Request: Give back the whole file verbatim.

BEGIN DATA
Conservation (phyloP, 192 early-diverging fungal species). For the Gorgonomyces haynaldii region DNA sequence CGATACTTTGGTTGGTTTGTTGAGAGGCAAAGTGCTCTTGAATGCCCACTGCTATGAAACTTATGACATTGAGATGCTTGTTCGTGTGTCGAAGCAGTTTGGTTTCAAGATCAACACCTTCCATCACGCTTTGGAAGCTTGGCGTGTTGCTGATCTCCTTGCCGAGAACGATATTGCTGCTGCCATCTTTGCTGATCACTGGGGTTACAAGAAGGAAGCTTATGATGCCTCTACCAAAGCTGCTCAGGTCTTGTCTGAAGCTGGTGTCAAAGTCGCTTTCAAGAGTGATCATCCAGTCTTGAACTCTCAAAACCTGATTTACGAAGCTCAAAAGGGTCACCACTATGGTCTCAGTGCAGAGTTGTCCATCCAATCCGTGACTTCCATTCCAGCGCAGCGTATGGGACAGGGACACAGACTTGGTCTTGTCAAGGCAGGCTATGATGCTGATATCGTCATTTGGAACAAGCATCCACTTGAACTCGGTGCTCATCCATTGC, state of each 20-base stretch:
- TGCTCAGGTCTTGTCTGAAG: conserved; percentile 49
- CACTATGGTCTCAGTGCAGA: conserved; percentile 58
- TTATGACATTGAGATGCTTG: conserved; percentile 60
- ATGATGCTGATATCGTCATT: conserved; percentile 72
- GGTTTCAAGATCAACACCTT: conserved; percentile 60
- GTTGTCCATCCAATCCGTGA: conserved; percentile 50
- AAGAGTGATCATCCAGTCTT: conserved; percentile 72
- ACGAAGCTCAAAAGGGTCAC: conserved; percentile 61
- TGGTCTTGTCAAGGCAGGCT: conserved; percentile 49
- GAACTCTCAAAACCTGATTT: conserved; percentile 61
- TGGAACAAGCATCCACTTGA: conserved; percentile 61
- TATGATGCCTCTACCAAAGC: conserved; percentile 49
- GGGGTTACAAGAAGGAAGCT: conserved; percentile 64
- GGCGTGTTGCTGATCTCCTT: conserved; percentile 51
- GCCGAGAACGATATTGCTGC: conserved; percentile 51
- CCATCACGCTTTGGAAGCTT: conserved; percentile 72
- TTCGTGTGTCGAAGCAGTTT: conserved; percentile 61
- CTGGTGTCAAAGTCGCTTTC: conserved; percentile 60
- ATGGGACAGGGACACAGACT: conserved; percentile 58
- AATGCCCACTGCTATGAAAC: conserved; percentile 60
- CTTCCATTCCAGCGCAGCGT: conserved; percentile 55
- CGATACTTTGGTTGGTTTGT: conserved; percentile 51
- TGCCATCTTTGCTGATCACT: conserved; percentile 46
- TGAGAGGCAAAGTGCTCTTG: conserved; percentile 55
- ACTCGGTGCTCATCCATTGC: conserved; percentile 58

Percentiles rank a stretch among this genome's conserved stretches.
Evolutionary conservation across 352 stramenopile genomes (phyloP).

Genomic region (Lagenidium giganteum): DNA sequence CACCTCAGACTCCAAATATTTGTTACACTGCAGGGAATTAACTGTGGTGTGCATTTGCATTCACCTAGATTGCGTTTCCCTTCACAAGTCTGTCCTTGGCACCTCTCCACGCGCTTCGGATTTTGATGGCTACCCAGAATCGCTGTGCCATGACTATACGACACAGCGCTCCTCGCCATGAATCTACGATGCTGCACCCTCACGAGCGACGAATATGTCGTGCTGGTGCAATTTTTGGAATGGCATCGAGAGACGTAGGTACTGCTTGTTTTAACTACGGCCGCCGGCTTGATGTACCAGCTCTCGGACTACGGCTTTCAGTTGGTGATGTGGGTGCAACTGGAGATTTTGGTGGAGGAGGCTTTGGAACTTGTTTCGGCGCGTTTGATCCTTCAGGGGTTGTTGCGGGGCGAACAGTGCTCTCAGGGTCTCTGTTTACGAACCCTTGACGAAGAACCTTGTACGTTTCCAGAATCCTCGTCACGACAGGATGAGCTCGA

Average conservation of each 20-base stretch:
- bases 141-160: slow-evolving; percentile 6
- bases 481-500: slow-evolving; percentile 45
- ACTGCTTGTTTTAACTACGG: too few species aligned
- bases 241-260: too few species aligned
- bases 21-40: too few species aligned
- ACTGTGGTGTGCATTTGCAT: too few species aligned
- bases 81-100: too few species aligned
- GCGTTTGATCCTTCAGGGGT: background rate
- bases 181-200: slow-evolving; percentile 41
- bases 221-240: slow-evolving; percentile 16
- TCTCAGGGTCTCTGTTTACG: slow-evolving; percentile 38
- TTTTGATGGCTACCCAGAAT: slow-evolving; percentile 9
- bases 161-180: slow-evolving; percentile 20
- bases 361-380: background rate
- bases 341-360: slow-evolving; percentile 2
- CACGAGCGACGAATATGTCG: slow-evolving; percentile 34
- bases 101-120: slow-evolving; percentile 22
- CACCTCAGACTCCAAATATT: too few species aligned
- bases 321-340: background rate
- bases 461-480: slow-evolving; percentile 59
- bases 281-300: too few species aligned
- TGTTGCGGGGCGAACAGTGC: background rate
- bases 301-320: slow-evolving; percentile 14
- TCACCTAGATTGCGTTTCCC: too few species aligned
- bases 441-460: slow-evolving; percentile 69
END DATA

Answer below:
Conservation (phyloP, 192 early-diverging fungal species). For the Gorgonomyces haynaldii region DNA sequence CGATACTTTGGTTGGTTTGTTGAGAGGCAAAGTGCTCTTGAATGCCCACTGCTATGAAACTTATGACATTGAGATGCTTGTTCGTGTGTCGAAGCAGTTTGGTTTCAAGATCAACACCTTCCATCACGCTTTGGAAGCTTGGCGTGTTGCTGATCTCCTTGCCGAGAACGATATTGCTGCTGCCATCTTTGCTGATCACTGGGGTTACAAGAAGGAAGCTTATGATGCCTCTACCAAAGCTGCTCAGGTCTTGTCTGAAGCTGGTGTCAAAGTCGCTTTCAAGAGTGATCATCCAGTCTTGAACTCTCAAAACCTGATTTACGAAGCTCAAAAGGGTCACCACTATGGTCTCAGTGCAGAGTTGTCCATCCAATCCGTGACTTCCATTCCAGCGCAGCGTATGGGACAGGGACACAGACTTGGTCTTGTCAAGGCAGGCTATGATGCTGATATCGTCATTTGGAACAAGCATCCACTTGAACTCGGTGCTCATCCATTGC, state of each 20-base stretch:
- TGCTCAGGTCTTGTCTGAAG: conserved; percentile 49
- CACTATGGTCTCAGTGCAGA: conserved; percentile 58
- TTATGACATTGAGATGCTTG: conserved; percentile 60
- ATGATGCTGATATCGTCATT: conserved; percentile 72
- GGTTTCAAGATCAACACCTT: conserved; percentile 60
- GTTGTCCATCCAATCCGTGA: conserved; percentile 50
- AAGAGTGATCATCCAGTCTT: conserved; percentile 72
- ACGAAGCTCAAAAGGGTCAC: conserved; percentile 61
- TGGTCTTGTCAAGGCAGGCT: conserved; percentile 49
- GAACTCTCAAAACCTGATTT: conserved; percentile 61
- TGGAACAAGCATCCACTTGA: conserved; percentile 61
- TATGATGCCTCTACCAAAGC: conserved; percentile 49
- GGGGTTACAAGAAGGAAGCT: conserved; percentile 64
- GGCGTGTTGCTGATCTCCTT: conserved; percentile 51
- GCCGAGAACGATATTGCTGC: conserved; percentile 51
- CCATCACGCTTTGGAAGCTT: conserved; percentile 72
- TTCGTGTGTCGAAGCAGTTT: conserved; percentile 61
- CTGGTGTCAAAGTCGCTTTC: conserved; percentile 60
- ATGGGACAGGGACACAGACT: conserved; percentile 58
- AATGCCCACTGCTATGAAAC: conserved; percentile 60
- CTTCCATTCCAGCGCAGCGT: conserved; percentile 55
- CGATACTTTGGTTGGTTTGT: conserved; percentile 51
- TGCCATCTTTGCTGATCACT: conserved; percentile 46
- TGAGAGGCAAAGTGCTCTTG: conserved; percentile 55
- ACTCGGTGCTCATCCATTGC: conserved; percentile 58

Percentiles rank a stretch among this genome's conserved stretches.
Evolutionary conservation across 352 stramenopile genomes (phyloP).

Genomic region (Lagenidium giganteum): DNA sequence CACCTCAGACTCCAAATATTTGTTACACTGCAGGGAATTAACTGTGGTGTGCATTTGCATTCACCTAGATTGCGTTTCCCTTCACAAGTCTGTCCTTGGCACCTCTCCACGCGCTTCGGATTTTGATGGCTACCCAGAATCGCTGTGCCATGACTATACGACACAGCGCTCCTCGCCATGAATCTACGATGCTGCACCCTCACGAGCGACGAATATGTCGTGCTGGTGCAATTTTTGGAATGGCATCGAGAGACGTAGGTACTGCTTGTTTTAACTACGGCCGCCGGCTTGATGTACCAGCTCTCGGACTACGGCTTTCAGTTGGTGATGTGGGTGCAACTGGAGATTTTGGTGGAGGAGGCTTTGGAACTTGTTTCGGCGCGTTTGATCCTTCAGGGGTTGTTGCGGGGCGAACAGTGCTCTCAGGGTCTCTGTTTACGAACCCTTGACGAAGAACCTTGTACGTTTCCAGAATCCTCGTCACGACAGGATGAGCTCGA

Average conservation of each 20-base stretch:
- bases 141-160: slow-evolving; percentile 6
- bases 481-500: slow-evolving; percentile 45
- ACTGCTTGTTTTAACTACGG: too few species aligned
- bases 241-260: too few species aligned
- bases 21-40: too few species aligned
- ACTGTGGTGTGCATTTGCAT: too few species aligned
- bases 81-100: too few species aligned
- GCGTTTGATCCTTCAGGGGT: background rate
- bases 181-200: slow-evolving; percentile 41
- bases 221-240: slow-evolving; percentile 16
- TCTCAGGGTCTCTGTTTACG: slow-evolving; percentile 38
- TTTTGATGGCTACCCAGAAT: slow-evolving; percentile 9
- bases 161-180: slow-evolving; percentile 20
- bases 361-380: background rate
- bases 341-360: slow-evolving; percentile 2
- CACGAGCGACGAATATGTCG: slow-evolving; percentile 34
- bases 101-120: slow-evolving; percentile 22
- CACCTCAGACTCCAAATATT: too few species aligned
- bases 321-340: background rate
- bases 461-480: slow-evolving; percentile 59
- bases 281-300: too few species aligned
- TGTTGCGGGGCGAACAGTGC: background rate
- bases 301-320: slow-evolving; percentile 14
- TCACCTAGATTGCGTTTCCC: too few species aligned
- bases 441-460: slow-evolving; percentile 69